REVIEW: Ridge Writers on Books

‘The Case of the Bad Apples’ By Robin Newman, Illus. Deborah Zemke, ages 5-9, 48 pgs. hardcover, Creston Books, 2002, $18.99


The newest title in the children’s Wilcox and Griswold Mystery series, “The Case of the Bad Apples” pits policemouse Detective Wilcox and his boss Captain Griswold against whoever tried to poison Porcini the pig. Porcini lives on a farm with over 100 other animals. Every day sees a food problem out there. “Sometimes it’s missing or lost. Sometimes it’s stolen. Sometimes it’s just applesauce.”

They learn that Porcini got sick when he pigged out on almost an entire basket of apples. “Well, he IS a pig,” observes Wilcox.

Wilcox and Griswold, with MFIs – Missing Food Investigators – set out in search of the truth as fast as their tiny legs can propel them. Rush hour traffic delays them, a snarl of squealing, oinking, and grunting road hogs. They talk to Sweet Pea, a piglet; Herman the Vermin, a rat; and Hot Dog, a canine. At one time or another, every one of these suspects has sneaked into Porcini’s pen and for that, he threw them out. But do they really want to hurt him?

The sleuths draw a sketch of the scene, take photographs, dust for prints, and head over to forensics. Might a copy of the book “Snow White” hold a clue? In the course of the tale, marginal notebook-style definitions for young readers shed light on terminology. For instance: “Perp: That’s the bad guy who committed the crime” and “Alibi: Proof someone was somewhere else when a crime was committed.”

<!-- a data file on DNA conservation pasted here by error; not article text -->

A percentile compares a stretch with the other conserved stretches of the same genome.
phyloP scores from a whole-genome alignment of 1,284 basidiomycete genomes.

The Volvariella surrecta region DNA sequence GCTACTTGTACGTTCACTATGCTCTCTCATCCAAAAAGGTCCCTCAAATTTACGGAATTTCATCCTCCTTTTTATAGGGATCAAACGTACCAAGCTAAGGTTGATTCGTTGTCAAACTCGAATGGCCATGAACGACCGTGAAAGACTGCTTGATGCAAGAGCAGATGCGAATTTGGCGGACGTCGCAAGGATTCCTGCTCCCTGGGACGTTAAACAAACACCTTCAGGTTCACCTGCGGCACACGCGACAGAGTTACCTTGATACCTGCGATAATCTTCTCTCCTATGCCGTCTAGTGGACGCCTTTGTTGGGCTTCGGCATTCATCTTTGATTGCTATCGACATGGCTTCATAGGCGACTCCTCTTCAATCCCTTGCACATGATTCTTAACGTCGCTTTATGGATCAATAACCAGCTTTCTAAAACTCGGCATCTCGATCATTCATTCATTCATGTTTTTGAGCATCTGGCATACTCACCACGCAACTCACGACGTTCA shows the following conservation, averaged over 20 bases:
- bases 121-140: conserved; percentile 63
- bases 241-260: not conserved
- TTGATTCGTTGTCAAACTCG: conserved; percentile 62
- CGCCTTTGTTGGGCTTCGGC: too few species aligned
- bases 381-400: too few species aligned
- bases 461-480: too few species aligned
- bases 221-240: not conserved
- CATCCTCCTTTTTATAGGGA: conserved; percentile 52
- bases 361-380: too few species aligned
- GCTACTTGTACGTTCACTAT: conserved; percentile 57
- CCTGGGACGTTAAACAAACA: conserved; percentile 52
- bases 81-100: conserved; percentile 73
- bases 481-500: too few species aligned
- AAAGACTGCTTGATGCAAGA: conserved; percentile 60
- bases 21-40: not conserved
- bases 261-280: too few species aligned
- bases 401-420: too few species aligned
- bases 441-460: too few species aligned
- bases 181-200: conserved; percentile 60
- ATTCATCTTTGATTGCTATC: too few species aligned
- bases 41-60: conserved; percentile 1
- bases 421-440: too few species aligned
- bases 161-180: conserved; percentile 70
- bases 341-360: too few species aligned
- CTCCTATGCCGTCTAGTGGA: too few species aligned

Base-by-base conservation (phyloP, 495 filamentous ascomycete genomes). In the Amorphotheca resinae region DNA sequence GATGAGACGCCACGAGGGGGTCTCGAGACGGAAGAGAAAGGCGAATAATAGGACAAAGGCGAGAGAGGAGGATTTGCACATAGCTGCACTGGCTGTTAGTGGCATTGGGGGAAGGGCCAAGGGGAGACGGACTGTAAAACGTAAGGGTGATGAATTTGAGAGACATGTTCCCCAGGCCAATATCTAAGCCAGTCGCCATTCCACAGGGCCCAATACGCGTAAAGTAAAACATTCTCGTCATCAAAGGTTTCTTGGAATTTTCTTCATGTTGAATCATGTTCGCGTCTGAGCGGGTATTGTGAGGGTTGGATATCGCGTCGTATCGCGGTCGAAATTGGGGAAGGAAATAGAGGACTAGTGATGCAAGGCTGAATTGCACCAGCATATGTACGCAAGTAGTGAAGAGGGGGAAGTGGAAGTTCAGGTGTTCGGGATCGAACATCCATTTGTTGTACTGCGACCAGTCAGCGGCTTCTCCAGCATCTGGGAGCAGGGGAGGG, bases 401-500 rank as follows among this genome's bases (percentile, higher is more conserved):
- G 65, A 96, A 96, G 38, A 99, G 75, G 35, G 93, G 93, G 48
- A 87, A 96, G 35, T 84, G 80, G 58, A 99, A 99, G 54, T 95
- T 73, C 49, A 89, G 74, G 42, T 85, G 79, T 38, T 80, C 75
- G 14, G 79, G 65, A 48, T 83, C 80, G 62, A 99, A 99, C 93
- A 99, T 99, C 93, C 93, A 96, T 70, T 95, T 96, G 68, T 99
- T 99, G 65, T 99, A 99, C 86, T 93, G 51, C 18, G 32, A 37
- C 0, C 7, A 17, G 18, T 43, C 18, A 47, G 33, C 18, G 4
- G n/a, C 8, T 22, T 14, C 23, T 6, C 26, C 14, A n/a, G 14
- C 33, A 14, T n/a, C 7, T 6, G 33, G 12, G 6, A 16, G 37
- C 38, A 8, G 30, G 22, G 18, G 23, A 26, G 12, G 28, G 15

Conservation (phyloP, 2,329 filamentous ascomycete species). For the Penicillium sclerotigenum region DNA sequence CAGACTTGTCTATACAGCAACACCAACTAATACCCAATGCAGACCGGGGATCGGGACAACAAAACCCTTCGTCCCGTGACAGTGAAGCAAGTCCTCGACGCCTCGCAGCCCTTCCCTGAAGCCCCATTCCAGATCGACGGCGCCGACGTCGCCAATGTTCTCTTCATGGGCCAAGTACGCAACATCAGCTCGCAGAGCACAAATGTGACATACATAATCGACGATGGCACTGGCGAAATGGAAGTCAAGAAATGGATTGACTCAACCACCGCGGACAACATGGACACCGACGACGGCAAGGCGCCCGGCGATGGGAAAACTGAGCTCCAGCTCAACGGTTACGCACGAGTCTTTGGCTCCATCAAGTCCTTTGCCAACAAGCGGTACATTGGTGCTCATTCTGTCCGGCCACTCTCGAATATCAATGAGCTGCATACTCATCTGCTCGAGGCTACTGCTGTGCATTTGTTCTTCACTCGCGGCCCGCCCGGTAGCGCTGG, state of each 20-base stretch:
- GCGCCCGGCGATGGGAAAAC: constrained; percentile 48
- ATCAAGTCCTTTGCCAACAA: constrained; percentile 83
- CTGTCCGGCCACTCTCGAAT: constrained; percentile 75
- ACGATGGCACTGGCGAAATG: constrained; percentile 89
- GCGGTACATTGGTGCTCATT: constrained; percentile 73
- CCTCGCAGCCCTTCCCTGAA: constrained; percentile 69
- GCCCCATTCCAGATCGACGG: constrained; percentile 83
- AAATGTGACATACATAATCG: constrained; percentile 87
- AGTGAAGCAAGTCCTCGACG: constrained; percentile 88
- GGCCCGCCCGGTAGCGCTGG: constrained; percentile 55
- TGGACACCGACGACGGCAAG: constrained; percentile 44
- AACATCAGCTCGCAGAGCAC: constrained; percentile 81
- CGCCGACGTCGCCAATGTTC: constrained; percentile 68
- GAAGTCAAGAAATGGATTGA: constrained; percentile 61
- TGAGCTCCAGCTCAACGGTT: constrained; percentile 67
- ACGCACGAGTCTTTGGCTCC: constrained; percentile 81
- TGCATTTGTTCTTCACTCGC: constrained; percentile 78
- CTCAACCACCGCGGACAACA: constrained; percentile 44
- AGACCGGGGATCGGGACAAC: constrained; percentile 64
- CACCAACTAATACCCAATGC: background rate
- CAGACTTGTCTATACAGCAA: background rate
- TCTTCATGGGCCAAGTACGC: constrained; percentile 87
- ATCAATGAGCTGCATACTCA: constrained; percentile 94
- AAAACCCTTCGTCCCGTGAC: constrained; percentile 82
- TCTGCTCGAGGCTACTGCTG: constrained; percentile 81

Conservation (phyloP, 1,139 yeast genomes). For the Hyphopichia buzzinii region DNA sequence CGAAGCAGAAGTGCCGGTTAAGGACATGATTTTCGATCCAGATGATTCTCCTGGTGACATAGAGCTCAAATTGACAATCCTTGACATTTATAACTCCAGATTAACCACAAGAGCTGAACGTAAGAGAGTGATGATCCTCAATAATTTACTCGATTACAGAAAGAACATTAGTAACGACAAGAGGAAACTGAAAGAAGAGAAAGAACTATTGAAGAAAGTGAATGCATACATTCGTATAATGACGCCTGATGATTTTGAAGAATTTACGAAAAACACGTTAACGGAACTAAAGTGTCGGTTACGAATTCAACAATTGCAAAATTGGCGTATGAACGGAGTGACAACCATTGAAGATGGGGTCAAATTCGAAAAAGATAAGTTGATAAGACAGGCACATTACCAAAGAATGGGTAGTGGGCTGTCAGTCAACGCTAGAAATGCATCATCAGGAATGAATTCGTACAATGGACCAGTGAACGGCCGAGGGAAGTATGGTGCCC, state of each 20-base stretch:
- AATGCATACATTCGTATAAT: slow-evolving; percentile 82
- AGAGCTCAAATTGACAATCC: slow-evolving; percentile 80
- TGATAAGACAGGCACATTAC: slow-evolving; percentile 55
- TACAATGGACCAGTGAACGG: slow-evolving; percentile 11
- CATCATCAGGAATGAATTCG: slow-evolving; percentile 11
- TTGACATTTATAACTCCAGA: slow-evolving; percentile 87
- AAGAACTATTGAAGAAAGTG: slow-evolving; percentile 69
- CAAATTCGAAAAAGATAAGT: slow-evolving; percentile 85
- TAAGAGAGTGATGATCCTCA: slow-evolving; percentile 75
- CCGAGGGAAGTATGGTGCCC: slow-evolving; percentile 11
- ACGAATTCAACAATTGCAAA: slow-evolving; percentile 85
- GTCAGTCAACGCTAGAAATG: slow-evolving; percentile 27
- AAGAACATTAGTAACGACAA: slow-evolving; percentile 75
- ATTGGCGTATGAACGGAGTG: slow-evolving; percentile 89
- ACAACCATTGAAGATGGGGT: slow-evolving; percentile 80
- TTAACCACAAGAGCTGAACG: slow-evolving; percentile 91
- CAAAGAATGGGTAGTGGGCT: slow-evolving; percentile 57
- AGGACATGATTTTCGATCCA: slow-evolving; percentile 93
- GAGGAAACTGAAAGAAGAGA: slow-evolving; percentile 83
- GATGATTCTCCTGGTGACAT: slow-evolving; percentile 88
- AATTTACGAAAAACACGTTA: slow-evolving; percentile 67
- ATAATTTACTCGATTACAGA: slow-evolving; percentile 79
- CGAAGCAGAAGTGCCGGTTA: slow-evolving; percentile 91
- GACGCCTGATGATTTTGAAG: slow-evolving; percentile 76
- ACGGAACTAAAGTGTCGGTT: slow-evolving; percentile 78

Needless to say, Wilcox and Griswold solve their challenge because “Whatever the food, whatever the crime, MFIs make the bad guys do the time.”

Puns abound, wonderfully funny and colorful pictures add to the enjoyment, a fascinating fact about apples emerges, and the story concludes with a recipe for tasty, flaky Apple Pockets pastries.

Robin Newman pursued a career as a practicing attorney and legal editor before she turned her talents to writing about witches, rodents, pigs, and peacocks. Deborah Zemke has authored/illustrated more than 50 children’s books and contributes frequently to “Ranger Rick” magazine. Together, they deliver a sure-fire word-playing teaser with a twist.

This monthly column is written by members of Ridge Writers, the East Sierra Branch of the California Writers Club. Other than during the COVID-19 crisis, meetings are held the first Thursday evening of each month at Ridgecrest Presbyterian Church and free programs are offered throughout the year.

Ridge Writers’ books “Scenes from Lives of Service: High Desert Veterans of WWI through Desert Storm” and “Planet Mojave: Visions from a World Apart” are available at the Historic USO Building, Jawbone Canyon, Maturango Museum, and Red Rock Books.

Story First Published: 2020-08-14